The author took all the pictures without identified owners on trips in the past and present.
A big thank-you goes to Hans Hyldbakk and the town of Surnadal for financial assistance and leaves of absence. Thanks also to the Stangvik, Sunndal and Surnadal Savings Banks and to the town of Sunndal and the board of the Møre and Romsdal Cultural Center. The Surnadal Savings Bank, in particular, has provided the economic foundation for this work.
Thanks for inspiring and guiding words from Professor Ingrid Semmingsen, Professor Odd S. Lovoll and Professor Gerhard B. Naeseth, who also furnished the passenger list for the "Johan", Isaac's Garthe's letter to "Norden" and Holand's article.
I recommend reading the more thorough books and writings that these three have authored about the Norwegian emigration. The motivation for writing this book has been the conviction that emigration is a very important part of Norway's history, and furthermore an important part of local history. The story of local emigration lets people see this great historical drama through life and at a personal level that is intriguing in a different way. Local emigration history opens the way to a greater understanding of the more comprehensive books of professional historians.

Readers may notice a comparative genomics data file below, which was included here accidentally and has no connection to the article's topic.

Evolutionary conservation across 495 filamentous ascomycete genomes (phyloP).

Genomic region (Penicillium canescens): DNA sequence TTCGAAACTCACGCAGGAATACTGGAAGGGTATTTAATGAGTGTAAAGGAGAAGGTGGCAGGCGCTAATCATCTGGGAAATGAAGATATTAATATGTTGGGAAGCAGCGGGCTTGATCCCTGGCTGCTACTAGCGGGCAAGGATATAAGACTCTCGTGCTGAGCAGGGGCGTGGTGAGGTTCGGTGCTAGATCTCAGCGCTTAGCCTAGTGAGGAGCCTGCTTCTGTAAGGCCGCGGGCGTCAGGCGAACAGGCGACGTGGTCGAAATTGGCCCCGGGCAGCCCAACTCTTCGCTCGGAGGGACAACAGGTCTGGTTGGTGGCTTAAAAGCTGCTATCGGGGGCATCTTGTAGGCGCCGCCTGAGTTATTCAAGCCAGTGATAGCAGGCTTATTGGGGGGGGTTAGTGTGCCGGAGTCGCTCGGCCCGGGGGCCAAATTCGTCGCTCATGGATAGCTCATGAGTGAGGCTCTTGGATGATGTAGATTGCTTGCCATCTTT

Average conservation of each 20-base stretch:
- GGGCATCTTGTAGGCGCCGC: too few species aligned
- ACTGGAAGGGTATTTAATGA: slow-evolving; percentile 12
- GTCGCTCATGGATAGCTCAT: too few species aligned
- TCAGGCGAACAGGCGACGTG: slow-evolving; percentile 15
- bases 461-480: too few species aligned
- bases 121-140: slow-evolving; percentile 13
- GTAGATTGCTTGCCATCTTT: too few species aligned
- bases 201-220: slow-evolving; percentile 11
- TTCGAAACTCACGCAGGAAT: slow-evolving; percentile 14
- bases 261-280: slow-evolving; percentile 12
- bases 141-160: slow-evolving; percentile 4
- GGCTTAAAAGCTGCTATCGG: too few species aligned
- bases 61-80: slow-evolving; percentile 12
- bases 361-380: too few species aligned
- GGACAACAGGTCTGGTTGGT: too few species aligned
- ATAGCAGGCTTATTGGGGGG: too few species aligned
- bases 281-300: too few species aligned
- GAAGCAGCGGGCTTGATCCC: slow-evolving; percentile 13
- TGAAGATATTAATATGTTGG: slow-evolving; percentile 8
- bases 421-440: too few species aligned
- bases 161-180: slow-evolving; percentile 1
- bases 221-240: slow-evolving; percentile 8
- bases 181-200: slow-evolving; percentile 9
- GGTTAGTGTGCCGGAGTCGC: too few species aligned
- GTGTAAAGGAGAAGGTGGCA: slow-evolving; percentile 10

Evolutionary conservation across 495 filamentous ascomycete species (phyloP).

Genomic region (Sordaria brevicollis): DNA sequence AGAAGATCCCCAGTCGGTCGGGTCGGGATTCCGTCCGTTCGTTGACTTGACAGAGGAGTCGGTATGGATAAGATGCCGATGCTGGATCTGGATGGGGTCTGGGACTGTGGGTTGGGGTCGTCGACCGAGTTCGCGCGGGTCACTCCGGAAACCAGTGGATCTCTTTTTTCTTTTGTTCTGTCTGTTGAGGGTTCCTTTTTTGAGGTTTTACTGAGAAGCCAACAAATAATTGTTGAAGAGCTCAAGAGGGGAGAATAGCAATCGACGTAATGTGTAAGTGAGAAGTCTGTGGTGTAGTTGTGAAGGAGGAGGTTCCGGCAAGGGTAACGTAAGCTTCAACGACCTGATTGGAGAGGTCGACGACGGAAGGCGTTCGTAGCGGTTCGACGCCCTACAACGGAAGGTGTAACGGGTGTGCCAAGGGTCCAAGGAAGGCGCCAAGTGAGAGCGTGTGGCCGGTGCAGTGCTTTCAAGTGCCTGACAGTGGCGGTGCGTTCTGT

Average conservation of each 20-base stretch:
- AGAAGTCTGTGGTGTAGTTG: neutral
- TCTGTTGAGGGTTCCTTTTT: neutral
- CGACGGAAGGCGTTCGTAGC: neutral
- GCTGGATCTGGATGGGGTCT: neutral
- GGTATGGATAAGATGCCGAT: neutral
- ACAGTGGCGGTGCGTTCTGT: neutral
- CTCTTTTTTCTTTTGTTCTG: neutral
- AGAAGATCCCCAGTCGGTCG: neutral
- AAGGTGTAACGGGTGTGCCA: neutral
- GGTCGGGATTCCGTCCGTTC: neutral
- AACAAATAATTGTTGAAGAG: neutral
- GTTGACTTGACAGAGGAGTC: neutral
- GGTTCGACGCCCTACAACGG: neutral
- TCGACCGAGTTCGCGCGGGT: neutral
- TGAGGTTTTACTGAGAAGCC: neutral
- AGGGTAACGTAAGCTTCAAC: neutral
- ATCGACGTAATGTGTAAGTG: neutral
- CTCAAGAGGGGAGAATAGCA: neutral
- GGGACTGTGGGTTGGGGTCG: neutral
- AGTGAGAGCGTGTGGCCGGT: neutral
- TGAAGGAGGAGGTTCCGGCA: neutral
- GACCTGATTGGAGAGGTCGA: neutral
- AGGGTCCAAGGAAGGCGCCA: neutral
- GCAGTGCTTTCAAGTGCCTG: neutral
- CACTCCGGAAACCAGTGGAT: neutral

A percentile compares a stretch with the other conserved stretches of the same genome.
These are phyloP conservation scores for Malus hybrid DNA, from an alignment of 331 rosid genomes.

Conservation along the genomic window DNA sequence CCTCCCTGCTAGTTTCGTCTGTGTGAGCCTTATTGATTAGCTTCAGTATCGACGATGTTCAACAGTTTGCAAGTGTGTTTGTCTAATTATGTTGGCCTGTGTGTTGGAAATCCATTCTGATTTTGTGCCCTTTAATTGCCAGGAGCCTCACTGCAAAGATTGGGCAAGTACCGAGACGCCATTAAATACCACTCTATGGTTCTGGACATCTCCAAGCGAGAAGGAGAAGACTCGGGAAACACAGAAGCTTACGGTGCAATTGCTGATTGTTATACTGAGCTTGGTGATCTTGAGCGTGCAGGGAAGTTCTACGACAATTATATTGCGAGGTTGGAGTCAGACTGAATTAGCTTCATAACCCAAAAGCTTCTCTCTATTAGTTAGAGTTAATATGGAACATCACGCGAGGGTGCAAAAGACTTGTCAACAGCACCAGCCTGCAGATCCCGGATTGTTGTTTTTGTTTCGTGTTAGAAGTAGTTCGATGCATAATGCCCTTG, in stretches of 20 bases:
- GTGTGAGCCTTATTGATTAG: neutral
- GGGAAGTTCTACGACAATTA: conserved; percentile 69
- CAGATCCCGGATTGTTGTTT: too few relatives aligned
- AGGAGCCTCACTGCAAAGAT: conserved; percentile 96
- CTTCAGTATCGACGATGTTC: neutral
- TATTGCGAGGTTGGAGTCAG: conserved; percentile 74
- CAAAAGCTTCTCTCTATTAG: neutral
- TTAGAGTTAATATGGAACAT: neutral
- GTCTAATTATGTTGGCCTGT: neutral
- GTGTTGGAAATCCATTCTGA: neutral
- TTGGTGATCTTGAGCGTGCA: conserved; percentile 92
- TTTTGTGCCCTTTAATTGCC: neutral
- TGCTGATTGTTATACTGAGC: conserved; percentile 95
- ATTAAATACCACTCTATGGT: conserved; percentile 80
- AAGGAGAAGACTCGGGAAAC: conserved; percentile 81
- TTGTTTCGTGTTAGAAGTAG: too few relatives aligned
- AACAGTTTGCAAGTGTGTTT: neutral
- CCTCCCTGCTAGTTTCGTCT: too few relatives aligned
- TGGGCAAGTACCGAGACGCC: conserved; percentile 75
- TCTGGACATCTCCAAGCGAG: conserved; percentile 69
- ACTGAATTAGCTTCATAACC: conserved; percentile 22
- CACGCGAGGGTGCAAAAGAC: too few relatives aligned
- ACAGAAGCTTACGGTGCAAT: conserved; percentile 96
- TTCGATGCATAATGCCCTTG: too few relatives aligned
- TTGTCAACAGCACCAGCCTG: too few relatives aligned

Unfortunately, universities believe that the history of emigration has been fully written. No professor was nominated after Ingrid Semmingsen’s departure.
In the story of the world's greatest experiment, Norway is the land that gave second-most of its people to America. It is important that we ought not consider ourselves finished with this chapter, either in our
national or local history.
I have seen a new interest both here and in America, especially among family members in their 30-40's. In this country the media are preoccupied by it in connection with diverse reviews and exhibitions. What is happening today is that the story of emigration in the media is being presented more and more stereotypically: There is always a tenant farmer from Hedemarken who goes to Minnesota or Dakota. Then this happens and that happens (and it is always the same for everyone).